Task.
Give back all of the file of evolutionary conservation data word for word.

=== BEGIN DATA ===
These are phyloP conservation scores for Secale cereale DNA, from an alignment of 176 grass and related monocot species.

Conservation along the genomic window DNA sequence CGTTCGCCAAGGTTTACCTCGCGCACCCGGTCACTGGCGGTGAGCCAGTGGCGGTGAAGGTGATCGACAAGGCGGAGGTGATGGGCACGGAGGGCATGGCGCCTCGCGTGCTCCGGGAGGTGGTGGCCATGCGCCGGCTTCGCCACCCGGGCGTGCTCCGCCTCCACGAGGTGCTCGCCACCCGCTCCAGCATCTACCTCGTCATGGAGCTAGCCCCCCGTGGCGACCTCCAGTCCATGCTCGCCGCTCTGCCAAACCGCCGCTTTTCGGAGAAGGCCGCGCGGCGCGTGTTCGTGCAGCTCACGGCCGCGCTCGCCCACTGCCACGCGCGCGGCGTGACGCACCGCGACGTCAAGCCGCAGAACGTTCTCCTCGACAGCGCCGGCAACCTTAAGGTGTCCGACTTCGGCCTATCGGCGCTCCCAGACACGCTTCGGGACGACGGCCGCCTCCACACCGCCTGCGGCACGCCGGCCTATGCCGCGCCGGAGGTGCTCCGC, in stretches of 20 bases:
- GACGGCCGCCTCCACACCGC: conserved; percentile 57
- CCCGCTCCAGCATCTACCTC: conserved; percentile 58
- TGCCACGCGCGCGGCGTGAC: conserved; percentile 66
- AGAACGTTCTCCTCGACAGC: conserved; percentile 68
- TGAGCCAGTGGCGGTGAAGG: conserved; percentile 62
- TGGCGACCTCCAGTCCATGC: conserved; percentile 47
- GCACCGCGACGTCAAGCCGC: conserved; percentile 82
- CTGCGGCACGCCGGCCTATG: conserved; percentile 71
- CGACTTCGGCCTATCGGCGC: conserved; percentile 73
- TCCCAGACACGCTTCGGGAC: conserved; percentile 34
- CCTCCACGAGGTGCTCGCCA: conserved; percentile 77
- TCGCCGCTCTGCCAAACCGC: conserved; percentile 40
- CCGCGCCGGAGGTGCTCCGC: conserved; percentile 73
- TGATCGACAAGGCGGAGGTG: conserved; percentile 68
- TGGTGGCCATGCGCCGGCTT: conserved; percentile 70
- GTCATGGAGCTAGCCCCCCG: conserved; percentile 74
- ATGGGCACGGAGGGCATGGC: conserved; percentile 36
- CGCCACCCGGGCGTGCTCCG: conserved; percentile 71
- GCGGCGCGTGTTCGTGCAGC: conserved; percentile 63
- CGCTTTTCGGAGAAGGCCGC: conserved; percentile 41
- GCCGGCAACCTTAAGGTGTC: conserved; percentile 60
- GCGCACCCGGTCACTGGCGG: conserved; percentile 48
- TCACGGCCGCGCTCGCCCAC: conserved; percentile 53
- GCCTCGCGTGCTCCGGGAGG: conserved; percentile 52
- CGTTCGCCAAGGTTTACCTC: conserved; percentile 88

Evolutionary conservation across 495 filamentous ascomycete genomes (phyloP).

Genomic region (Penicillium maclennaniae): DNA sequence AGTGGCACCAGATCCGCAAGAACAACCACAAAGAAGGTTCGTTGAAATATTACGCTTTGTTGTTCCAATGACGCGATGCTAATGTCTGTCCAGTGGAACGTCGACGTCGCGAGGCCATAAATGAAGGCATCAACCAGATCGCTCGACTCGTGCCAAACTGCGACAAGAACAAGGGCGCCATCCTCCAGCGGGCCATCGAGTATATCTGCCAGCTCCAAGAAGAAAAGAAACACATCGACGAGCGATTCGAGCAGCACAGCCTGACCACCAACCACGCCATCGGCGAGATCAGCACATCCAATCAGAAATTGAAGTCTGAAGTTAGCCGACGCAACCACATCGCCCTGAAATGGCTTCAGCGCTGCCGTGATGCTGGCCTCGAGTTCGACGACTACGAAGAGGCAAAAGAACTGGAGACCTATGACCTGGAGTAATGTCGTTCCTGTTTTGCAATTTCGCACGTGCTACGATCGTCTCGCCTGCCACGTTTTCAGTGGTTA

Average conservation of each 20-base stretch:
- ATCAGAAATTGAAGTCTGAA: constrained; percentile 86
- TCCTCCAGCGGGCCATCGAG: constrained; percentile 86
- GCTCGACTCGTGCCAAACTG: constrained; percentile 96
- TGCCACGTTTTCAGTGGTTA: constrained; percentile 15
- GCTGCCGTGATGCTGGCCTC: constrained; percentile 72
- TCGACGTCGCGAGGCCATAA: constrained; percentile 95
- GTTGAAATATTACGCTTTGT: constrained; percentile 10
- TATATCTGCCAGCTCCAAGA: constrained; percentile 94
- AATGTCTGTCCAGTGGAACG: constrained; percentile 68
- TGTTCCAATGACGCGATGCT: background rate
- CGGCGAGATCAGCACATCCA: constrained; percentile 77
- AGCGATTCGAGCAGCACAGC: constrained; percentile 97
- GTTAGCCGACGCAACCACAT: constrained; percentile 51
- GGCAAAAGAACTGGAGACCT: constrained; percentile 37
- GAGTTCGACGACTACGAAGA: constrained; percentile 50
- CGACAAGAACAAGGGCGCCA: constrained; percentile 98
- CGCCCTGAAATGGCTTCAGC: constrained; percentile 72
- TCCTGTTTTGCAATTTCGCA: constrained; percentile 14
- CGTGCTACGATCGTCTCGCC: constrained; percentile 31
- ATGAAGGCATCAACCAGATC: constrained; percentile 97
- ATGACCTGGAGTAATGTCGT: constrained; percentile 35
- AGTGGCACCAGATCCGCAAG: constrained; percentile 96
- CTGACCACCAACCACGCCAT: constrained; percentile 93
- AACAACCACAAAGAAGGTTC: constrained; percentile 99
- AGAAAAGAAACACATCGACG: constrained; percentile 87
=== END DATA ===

These are phyloP conservation scores for Secale cereale DNA, from an alignment of 176 grass and related monocot species.

Conservation along the genomic window DNA sequence CGTTCGCCAAGGTTTACCTCGCGCACCCGGTCACTGGCGGTGAGCCAGTGGCGGTGAAGGTGATCGACAAGGCGGAGGTGATGGGCACGGAGGGCATGGCGCCTCGCGTGCTCCGGGAGGTGGTGGCCATGCGCCGGCTTCGCCACCCGGGCGTGCTCCGCCTCCACGAGGTGCTCGCCACCCGCTCCAGCATCTACCTCGTCATGGAGCTAGCCCCCCGTGGCGACCTCCAGTCCATGCTCGCCGCTCTGCCAAACCGCCGCTTTTCGGAGAAGGCCGCGCGGCGCGTGTTCGTGCAGCTCACGGCCGCGCTCGCCCACTGCCACGCGCGCGGCGTGACGCACCGCGACGTCAAGCCGCAGAACGTTCTCCTCGACAGCGCCGGCAACCTTAAGGTGTCCGACTTCGGCCTATCGGCGCTCCCAGACACGCTTCGGGACGACGGCCGCCTCCACACCGCCTGCGGCACGCCGGCCTATGCCGCGCCGGAGGTGCTCCGC, in stretches of 20 bases:
- GACGGCCGCCTCCACACCGC: conserved; percentile 57
- CCCGCTCCAGCATCTACCTC: conserved; percentile 58
- TGCCACGCGCGCGGCGTGAC: conserved; percentile 66
- AGAACGTTCTCCTCGACAGC: conserved; percentile 68
- TGAGCCAGTGGCGGTGAAGG: conserved; percentile 62
- TGGCGACCTCCAGTCCATGC: conserved; percentile 47
- GCACCGCGACGTCAAGCCGC: conserved; percentile 82
- CTGCGGCACGCCGGCCTATG: conserved; percentile 71
- CGACTTCGGCCTATCGGCGC: conserved; percentile 73
- TCCCAGACACGCTTCGGGAC: conserved; percentile 34
- CCTCCACGAGGTGCTCGCCA: conserved; percentile 77
- TCGCCGCTCTGCCAAACCGC: conserved; percentile 40
- CCGCGCCGGAGGTGCTCCGC: conserved; percentile 73
- TGATCGACAAGGCGGAGGTG: conserved; percentile 68
- TGGTGGCCATGCGCCGGCTT: conserved; percentile 70
- GTCATGGAGCTAGCCCCCCG: conserved; percentile 74
- ATGGGCACGGAGGGCATGGC: conserved; percentile 36
- CGCCACCCGGGCGTGCTCCG: conserved; percentile 71
- GCGGCGCGTGTTCGTGCAGC: conserved; percentile 63
- CGCTTTTCGGAGAAGGCCGC: conserved; percentile 41
- GCCGGCAACCTTAAGGTGTC: conserved; percentile 60
- GCGCACCCGGTCACTGGCGG: conserved; percentile 48
- TCACGGCCGCGCTCGCCCAC: conserved; percentile 53
- GCCTCGCGTGCTCCGGGAGG: conserved; percentile 52
- CGTTCGCCAAGGTTTACCTC: conserved; percentile 88

Evolutionary conservation across 495 filamentous ascomycete genomes (phyloP).

Genomic region (Penicillium maclennaniae): DNA sequence AGTGGCACCAGATCCGCAAGAACAACCACAAAGAAGGTTCGTTGAAATATTACGCTTTGTTGTTCCAATGACGCGATGCTAATGTCTGTCCAGTGGAACGTCGACGTCGCGAGGCCATAAATGAAGGCATCAACCAGATCGCTCGACTCGTGCCAAACTGCGACAAGAACAAGGGCGCCATCCTCCAGCGGGCCATCGAGTATATCTGCCAGCTCCAAGAAGAAAAGAAACACATCGACGAGCGATTCGAGCAGCACAGCCTGACCACCAACCACGCCATCGGCGAGATCAGCACATCCAATCAGAAATTGAAGTCTGAAGTTAGCCGACGCAACCACATCGCCCTGAAATGGCTTCAGCGCTGCCGTGATGCTGGCCTCGAGTTCGACGACTACGAAGAGGCAAAAGAACTGGAGACCTATGACCTGGAGTAATGTCGTTCCTGTTTTGCAATTTCGCACGTGCTACGATCGTCTCGCCTGCCACGTTTTCAGTGGTTA

Average conservation of each 20-base stretch:
- ATCAGAAATTGAAGTCTGAA: constrained; percentile 86
- TCCTCCAGCGGGCCATCGAG: constrained; percentile 86
- GCTCGACTCGTGCCAAACTG: constrained; percentile 96
- TGCCACGTTTTCAGTGGTTA: constrained; percentile 15
- GCTGCCGTGATGCTGGCCTC: constrained; percentile 72
- TCGACGTCGCGAGGCCATAA: constrained; percentile 95
- GTTGAAATATTACGCTTTGT: constrained; percentile 10
- TATATCTGCCAGCTCCAAGA: constrained; percentile 94
- AATGTCTGTCCAGTGGAACG: constrained; percentile 68
- TGTTCCAATGACGCGATGCT: background rate
- CGGCGAGATCAGCACATCCA: constrained; percentile 77
- AGCGATTCGAGCAGCACAGC: constrained; percentile 97
- GTTAGCCGACGCAACCACAT: constrained; percentile 51
- GGCAAAAGAACTGGAGACCT: constrained; percentile 37
- GAGTTCGACGACTACGAAGA: constrained; percentile 50
- CGACAAGAACAAGGGCGCCA: constrained; percentile 98
- CGCCCTGAAATGGCTTCAGC: constrained; percentile 72
- TCCTGTTTTGCAATTTCGCA: constrained; percentile 14
- CGTGCTACGATCGTCTCGCC: constrained; percentile 31
- ATGAAGGCATCAACCAGATC: constrained; percentile 97
- ATGACCTGGAGTAATGTCGT: constrained; percentile 35
- AGTGGCACCAGATCCGCAAG: constrained; percentile 96
- CTGACCACCAACCACGCCAT: constrained; percentile 93
- AACAACCACAAAGAAGGTTC: constrained; percentile 99
- AGAAAAGAAACACATCGACG: constrained; percentile 87